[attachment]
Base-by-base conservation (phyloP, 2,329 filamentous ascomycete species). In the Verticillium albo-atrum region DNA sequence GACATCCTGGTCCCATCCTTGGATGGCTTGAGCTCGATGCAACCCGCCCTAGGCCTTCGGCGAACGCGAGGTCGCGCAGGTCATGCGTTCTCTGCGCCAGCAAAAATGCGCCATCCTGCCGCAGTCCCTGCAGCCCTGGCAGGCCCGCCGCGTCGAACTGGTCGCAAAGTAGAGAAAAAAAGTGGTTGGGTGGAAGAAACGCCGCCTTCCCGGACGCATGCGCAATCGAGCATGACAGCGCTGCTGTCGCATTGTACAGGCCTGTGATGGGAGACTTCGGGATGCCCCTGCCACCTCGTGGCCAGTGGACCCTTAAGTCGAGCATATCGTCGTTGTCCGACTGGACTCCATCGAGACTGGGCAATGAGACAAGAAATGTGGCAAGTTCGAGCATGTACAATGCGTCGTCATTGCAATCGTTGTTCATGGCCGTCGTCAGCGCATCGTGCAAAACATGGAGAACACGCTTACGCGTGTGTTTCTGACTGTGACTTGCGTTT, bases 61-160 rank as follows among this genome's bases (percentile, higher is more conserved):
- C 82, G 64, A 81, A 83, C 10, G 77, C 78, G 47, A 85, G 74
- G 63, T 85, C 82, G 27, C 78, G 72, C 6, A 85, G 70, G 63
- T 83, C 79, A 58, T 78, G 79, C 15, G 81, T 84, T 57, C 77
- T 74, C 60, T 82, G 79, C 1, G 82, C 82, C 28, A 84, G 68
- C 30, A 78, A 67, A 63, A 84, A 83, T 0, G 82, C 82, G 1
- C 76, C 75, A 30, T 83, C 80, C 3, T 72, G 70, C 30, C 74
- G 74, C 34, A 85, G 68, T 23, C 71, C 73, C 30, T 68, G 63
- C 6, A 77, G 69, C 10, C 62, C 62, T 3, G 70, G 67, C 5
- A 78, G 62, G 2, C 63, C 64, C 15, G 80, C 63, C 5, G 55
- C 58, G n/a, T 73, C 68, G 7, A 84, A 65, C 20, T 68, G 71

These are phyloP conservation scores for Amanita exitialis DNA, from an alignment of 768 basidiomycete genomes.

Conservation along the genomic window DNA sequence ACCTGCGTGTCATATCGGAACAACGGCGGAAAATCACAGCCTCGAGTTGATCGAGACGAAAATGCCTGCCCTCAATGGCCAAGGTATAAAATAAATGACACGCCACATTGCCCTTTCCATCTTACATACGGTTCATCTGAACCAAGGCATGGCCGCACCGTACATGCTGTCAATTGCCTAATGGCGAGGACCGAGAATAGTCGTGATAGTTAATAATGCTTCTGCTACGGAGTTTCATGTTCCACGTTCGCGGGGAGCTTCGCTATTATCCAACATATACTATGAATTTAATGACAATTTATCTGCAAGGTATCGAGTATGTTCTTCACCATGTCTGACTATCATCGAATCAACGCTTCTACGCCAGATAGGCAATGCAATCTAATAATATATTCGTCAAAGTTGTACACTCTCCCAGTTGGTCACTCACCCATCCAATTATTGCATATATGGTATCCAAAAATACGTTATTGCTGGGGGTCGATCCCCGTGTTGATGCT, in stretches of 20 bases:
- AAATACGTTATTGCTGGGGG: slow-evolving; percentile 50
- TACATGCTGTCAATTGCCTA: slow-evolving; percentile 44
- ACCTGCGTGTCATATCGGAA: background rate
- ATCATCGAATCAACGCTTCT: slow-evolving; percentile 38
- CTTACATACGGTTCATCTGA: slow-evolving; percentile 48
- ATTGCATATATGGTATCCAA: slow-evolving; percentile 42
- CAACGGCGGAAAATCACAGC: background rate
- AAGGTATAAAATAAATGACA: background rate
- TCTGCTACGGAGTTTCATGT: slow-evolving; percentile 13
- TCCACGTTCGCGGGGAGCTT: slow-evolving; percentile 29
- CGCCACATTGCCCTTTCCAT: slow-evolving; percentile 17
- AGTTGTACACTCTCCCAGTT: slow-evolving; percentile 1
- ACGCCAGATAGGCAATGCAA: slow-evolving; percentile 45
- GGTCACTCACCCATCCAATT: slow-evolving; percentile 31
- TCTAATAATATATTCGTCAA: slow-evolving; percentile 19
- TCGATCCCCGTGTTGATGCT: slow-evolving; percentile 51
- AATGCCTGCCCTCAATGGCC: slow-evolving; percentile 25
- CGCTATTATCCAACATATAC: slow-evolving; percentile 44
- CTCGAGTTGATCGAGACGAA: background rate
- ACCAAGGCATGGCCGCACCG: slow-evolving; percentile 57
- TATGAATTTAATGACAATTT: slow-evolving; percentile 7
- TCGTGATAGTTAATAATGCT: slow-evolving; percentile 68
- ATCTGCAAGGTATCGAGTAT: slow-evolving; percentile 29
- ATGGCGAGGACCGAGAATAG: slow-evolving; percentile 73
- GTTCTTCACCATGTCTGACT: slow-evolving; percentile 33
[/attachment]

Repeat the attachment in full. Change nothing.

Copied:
Base-by-base conservation (phyloP, 2,329 filamentous ascomycete species). In the Verticillium albo-atrum region DNA sequence GACATCCTGGTCCCATCCTTGGATGGCTTGAGCTCGATGCAACCCGCCCTAGGCCTTCGGCGAACGCGAGGTCGCGCAGGTCATGCGTTCTCTGCGCCAGCAAAAATGCGCCATCCTGCCGCAGTCCCTGCAGCCCTGGCAGGCCCGCCGCGTCGAACTGGTCGCAAAGTAGAGAAAAAAAGTGGTTGGGTGGAAGAAACGCCGCCTTCCCGGACGCATGCGCAATCGAGCATGACAGCGCTGCTGTCGCATTGTACAGGCCTGTGATGGGAGACTTCGGGATGCCCCTGCCACCTCGTGGCCAGTGGACCCTTAAGTCGAGCATATCGTCGTTGTCCGACTGGACTCCATCGAGACTGGGCAATGAGACAAGAAATGTGGCAAGTTCGAGCATGTACAATGCGTCGTCATTGCAATCGTTGTTCATGGCCGTCGTCAGCGCATCGTGCAAAACATGGAGAACACGCTTACGCGTGTGTTTCTGACTGTGACTTGCGTTT, bases 61-160 rank as follows among this genome's bases (percentile, higher is more conserved):
- C 82, G 64, A 81, A 83, C 10, G 77, C 78, G 47, A 85, G 74
- G 63, T 85, C 82, G 27, C 78, G 72, C 6, A 85, G 70, G 63
- T 83, C 79, A 58, T 78, G 79, C 15, G 81, T 84, T 57, C 77
- T 74, C 60, T 82, G 79, C 1, G 82, C 82, C 28, A 84, G 68
- C 30, A 78, A 67, A 63, A 84, A 83, T 0, G 82, C 82, G 1
- C 76, C 75, A 30, T 83, C 80, C 3, T 72, G 70, C 30, C 74
- G 74, C 34, A 85, G 68, T 23, C 71, C 73, C 30, T 68, G 63
- C 6, A 77, G 69, C 10, C 62, C 62, T 3, G 70, G 67, C 5
- A 78, G 62, G 2, C 63, C 64, C 15, G 80, C 63, C 5, G 55
- C 58, G n/a, T 73, C 68, G 7, A 84, A 65, C 20, T 68, G 71

These are phyloP conservation scores for Amanita exitialis DNA, from an alignment of 768 basidiomycete genomes.

Conservation along the genomic window DNA sequence ACCTGCGTGTCATATCGGAACAACGGCGGAAAATCACAGCCTCGAGTTGATCGAGACGAAAATGCCTGCCCTCAATGGCCAAGGTATAAAATAAATGACACGCCACATTGCCCTTTCCATCTTACATACGGTTCATCTGAACCAAGGCATGGCCGCACCGTACATGCTGTCAATTGCCTAATGGCGAGGACCGAGAATAGTCGTGATAGTTAATAATGCTTCTGCTACGGAGTTTCATGTTCCACGTTCGCGGGGAGCTTCGCTATTATCCAACATATACTATGAATTTAATGACAATTTATCTGCAAGGTATCGAGTATGTTCTTCACCATGTCTGACTATCATCGAATCAACGCTTCTACGCCAGATAGGCAATGCAATCTAATAATATATTCGTCAAAGTTGTACACTCTCCCAGTTGGTCACTCACCCATCCAATTATTGCATATATGGTATCCAAAAATACGTTATTGCTGGGGGTCGATCCCCGTGTTGATGCT, in stretches of 20 bases:
- AAATACGTTATTGCTGGGGG: slow-evolving; percentile 50
- TACATGCTGTCAATTGCCTA: slow-evolving; percentile 44
- ACCTGCGTGTCATATCGGAA: background rate
- ATCATCGAATCAACGCTTCT: slow-evolving; percentile 38
- CTTACATACGGTTCATCTGA: slow-evolving; percentile 48
- ATTGCATATATGGTATCCAA: slow-evolving; percentile 42
- CAACGGCGGAAAATCACAGC: background rate
- AAGGTATAAAATAAATGACA: background rate
- TCTGCTACGGAGTTTCATGT: slow-evolving; percentile 13
- TCCACGTTCGCGGGGAGCTT: slow-evolving; percentile 29
- CGCCACATTGCCCTTTCCAT: slow-evolving; percentile 17
- AGTTGTACACTCTCCCAGTT: slow-evolving; percentile 1
- ACGCCAGATAGGCAATGCAA: slow-evolving; percentile 45
- GGTCACTCACCCATCCAATT: slow-evolving; percentile 31
- TCTAATAATATATTCGTCAA: slow-evolving; percentile 19
- TCGATCCCCGTGTTGATGCT: slow-evolving; percentile 51
- AATGCCTGCCCTCAATGGCC: slow-evolving; percentile 25
- CGCTATTATCCAACATATAC: slow-evolving; percentile 44
- CTCGAGTTGATCGAGACGAA: background rate
- ACCAAGGCATGGCCGCACCG: slow-evolving; percentile 57
- TATGAATTTAATGACAATTT: slow-evolving; percentile 7
- TCGTGATAGTTAATAATGCT: slow-evolving; percentile 68
- ATCTGCAAGGTATCGAGTAT: slow-evolving; percentile 29
- ATGGCGAGGACCGAGAATAG: slow-evolving; percentile 73
- GTTCTTCACCATGTCTGACT: slow-evolving; percentile 33